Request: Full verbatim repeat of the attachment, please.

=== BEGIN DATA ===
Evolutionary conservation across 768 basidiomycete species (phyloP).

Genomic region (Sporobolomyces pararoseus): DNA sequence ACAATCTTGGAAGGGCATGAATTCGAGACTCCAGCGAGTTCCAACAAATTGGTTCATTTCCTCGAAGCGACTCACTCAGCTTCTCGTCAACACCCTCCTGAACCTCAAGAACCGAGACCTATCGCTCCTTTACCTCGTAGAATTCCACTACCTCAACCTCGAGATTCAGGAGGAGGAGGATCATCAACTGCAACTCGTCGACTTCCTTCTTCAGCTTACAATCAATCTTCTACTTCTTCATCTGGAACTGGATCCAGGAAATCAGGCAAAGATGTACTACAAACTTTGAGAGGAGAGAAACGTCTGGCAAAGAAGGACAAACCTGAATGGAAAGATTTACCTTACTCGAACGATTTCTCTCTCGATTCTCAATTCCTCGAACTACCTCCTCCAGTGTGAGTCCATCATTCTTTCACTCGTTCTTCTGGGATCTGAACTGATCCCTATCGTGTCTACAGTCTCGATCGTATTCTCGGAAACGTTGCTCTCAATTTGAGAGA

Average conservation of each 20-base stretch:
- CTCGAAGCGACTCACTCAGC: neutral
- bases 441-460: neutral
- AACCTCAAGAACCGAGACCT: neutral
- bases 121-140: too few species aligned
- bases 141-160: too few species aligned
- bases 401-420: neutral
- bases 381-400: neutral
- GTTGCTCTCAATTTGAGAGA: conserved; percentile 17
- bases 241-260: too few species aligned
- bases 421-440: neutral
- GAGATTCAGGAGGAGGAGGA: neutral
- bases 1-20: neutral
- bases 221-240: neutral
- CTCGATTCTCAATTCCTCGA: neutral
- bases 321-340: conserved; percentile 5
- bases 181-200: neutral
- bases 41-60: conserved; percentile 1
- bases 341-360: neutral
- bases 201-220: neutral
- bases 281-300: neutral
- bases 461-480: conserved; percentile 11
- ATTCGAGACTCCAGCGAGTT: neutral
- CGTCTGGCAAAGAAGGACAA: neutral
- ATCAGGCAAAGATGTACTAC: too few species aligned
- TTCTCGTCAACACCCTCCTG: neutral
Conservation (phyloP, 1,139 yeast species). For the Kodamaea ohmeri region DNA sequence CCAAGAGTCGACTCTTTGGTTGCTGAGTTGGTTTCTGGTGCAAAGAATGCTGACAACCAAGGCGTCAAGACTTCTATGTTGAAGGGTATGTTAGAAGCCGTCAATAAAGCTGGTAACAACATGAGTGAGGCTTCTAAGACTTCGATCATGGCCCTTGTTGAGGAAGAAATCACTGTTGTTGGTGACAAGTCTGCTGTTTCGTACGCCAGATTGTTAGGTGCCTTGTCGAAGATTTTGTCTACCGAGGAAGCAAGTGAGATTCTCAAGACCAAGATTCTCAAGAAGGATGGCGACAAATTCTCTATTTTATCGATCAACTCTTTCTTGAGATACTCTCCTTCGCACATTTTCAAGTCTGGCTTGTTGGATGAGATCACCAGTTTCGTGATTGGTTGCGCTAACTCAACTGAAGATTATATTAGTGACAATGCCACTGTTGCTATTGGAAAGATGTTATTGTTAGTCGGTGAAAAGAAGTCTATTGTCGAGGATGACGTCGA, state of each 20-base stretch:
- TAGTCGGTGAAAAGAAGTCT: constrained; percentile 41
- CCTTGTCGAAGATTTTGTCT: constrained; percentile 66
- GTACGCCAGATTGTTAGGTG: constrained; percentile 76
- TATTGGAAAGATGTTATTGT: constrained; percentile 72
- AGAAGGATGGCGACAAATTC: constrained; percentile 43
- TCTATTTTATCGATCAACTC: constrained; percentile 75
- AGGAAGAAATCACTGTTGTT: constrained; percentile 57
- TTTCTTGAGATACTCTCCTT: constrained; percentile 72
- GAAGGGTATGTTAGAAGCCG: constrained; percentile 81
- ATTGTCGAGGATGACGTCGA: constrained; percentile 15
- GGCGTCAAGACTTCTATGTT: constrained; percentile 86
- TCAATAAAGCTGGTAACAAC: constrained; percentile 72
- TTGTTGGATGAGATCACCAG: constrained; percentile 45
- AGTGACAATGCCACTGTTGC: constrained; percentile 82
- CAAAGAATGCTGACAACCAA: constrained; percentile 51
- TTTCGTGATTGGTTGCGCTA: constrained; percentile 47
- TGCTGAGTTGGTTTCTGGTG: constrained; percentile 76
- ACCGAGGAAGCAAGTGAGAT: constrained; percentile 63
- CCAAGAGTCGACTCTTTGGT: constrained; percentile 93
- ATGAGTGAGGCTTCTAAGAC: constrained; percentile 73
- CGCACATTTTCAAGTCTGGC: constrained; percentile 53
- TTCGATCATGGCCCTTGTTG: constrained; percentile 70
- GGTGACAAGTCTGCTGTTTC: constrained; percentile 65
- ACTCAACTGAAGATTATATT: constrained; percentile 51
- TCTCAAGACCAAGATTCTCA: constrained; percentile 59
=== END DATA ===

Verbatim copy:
Evolutionary conservation across 768 basidiomycete species (phyloP).

Genomic region (Sporobolomyces pararoseus): DNA sequence ACAATCTTGGAAGGGCATGAATTCGAGACTCCAGCGAGTTCCAACAAATTGGTTCATTTCCTCGAAGCGACTCACTCAGCTTCTCGTCAACACCCTCCTGAACCTCAAGAACCGAGACCTATCGCTCCTTTACCTCGTAGAATTCCACTACCTCAACCTCGAGATTCAGGAGGAGGAGGATCATCAACTGCAACTCGTCGACTTCCTTCTTCAGCTTACAATCAATCTTCTACTTCTTCATCTGGAACTGGATCCAGGAAATCAGGCAAAGATGTACTACAAACTTTGAGAGGAGAGAAACGTCTGGCAAAGAAGGACAAACCTGAATGGAAAGATTTACCTTACTCGAACGATTTCTCTCTCGATTCTCAATTCCTCGAACTACCTCCTCCAGTGTGAGTCCATCATTCTTTCACTCGTTCTTCTGGGATCTGAACTGATCCCTATCGTGTCTACAGTCTCGATCGTATTCTCGGAAACGTTGCTCTCAATTTGAGAGA

Average conservation of each 20-base stretch:
- CTCGAAGCGACTCACTCAGC: neutral
- bases 441-460: neutral
- AACCTCAAGAACCGAGACCT: neutral
- bases 121-140: too few species aligned
- bases 141-160: too few species aligned
- bases 401-420: neutral
- bases 381-400: neutral
- GTTGCTCTCAATTTGAGAGA: conserved; percentile 17
- bases 241-260: too few species aligned
- bases 421-440: neutral
- GAGATTCAGGAGGAGGAGGA: neutral
- bases 1-20: neutral
- bases 221-240: neutral
- CTCGATTCTCAATTCCTCGA: neutral
- bases 321-340: conserved; percentile 5
- bases 181-200: neutral
- bases 41-60: conserved; percentile 1
- bases 341-360: neutral
- bases 201-220: neutral
- bases 281-300: neutral
- bases 461-480: conserved; percentile 11
- ATTCGAGACTCCAGCGAGTT: neutral
- CGTCTGGCAAAGAAGGACAA: neutral
- ATCAGGCAAAGATGTACTAC: too few species aligned
- TTCTCGTCAACACCCTCCTG: neutral
Conservation (phyloP, 1,139 yeast species). For the Kodamaea ohmeri region DNA sequence CCAAGAGTCGACTCTTTGGTTGCTGAGTTGGTTTCTGGTGCAAAGAATGCTGACAACCAAGGCGTCAAGACTTCTATGTTGAAGGGTATGTTAGAAGCCGTCAATAAAGCTGGTAACAACATGAGTGAGGCTTCTAAGACTTCGATCATGGCCCTTGTTGAGGAAGAAATCACTGTTGTTGGTGACAAGTCTGCTGTTTCGTACGCCAGATTGTTAGGTGCCTTGTCGAAGATTTTGTCTACCGAGGAAGCAAGTGAGATTCTCAAGACCAAGATTCTCAAGAAGGATGGCGACAAATTCTCTATTTTATCGATCAACTCTTTCTTGAGATACTCTCCTTCGCACATTTTCAAGTCTGGCTTGTTGGATGAGATCACCAGTTTCGTGATTGGTTGCGCTAACTCAACTGAAGATTATATTAGTGACAATGCCACTGTTGCTATTGGAAAGATGTTATTGTTAGTCGGTGAAAAGAAGTCTATTGTCGAGGATGACGTCGA, state of each 20-base stretch:
- TAGTCGGTGAAAAGAAGTCT: constrained; percentile 41
- CCTTGTCGAAGATTTTGTCT: constrained; percentile 66
- GTACGCCAGATTGTTAGGTG: constrained; percentile 76
- TATTGGAAAGATGTTATTGT: constrained; percentile 72
- AGAAGGATGGCGACAAATTC: constrained; percentile 43
- TCTATTTTATCGATCAACTC: constrained; percentile 75
- AGGAAGAAATCACTGTTGTT: constrained; percentile 57
- TTTCTTGAGATACTCTCCTT: constrained; percentile 72
- GAAGGGTATGTTAGAAGCCG: constrained; percentile 81
- ATTGTCGAGGATGACGTCGA: constrained; percentile 15
- GGCGTCAAGACTTCTATGTT: constrained; percentile 86
- TCAATAAAGCTGGTAACAAC: constrained; percentile 72
- TTGTTGGATGAGATCACCAG: constrained; percentile 45
- AGTGACAATGCCACTGTTGC: constrained; percentile 82
- CAAAGAATGCTGACAACCAA: constrained; percentile 51
- TTTCGTGATTGGTTGCGCTA: constrained; percentile 47
- TGCTGAGTTGGTTTCTGGTG: constrained; percentile 76
- ACCGAGGAAGCAAGTGAGAT: constrained; percentile 63
- CCAAGAGTCGACTCTTTGGT: constrained; percentile 93
- ATGAGTGAGGCTTCTAAGAC: constrained; percentile 73
- CGCACATTTTCAAGTCTGGC: constrained; percentile 53
- TTCGATCATGGCCCTTGTTG: constrained; percentile 70
- GGTGACAAGTCTGCTGTTTC: constrained; percentile 65
- ACTCAACTGAAGATTATATT: constrained; percentile 51
- TCTCAAGACCAAGATTCTCA: constrained; percentile 59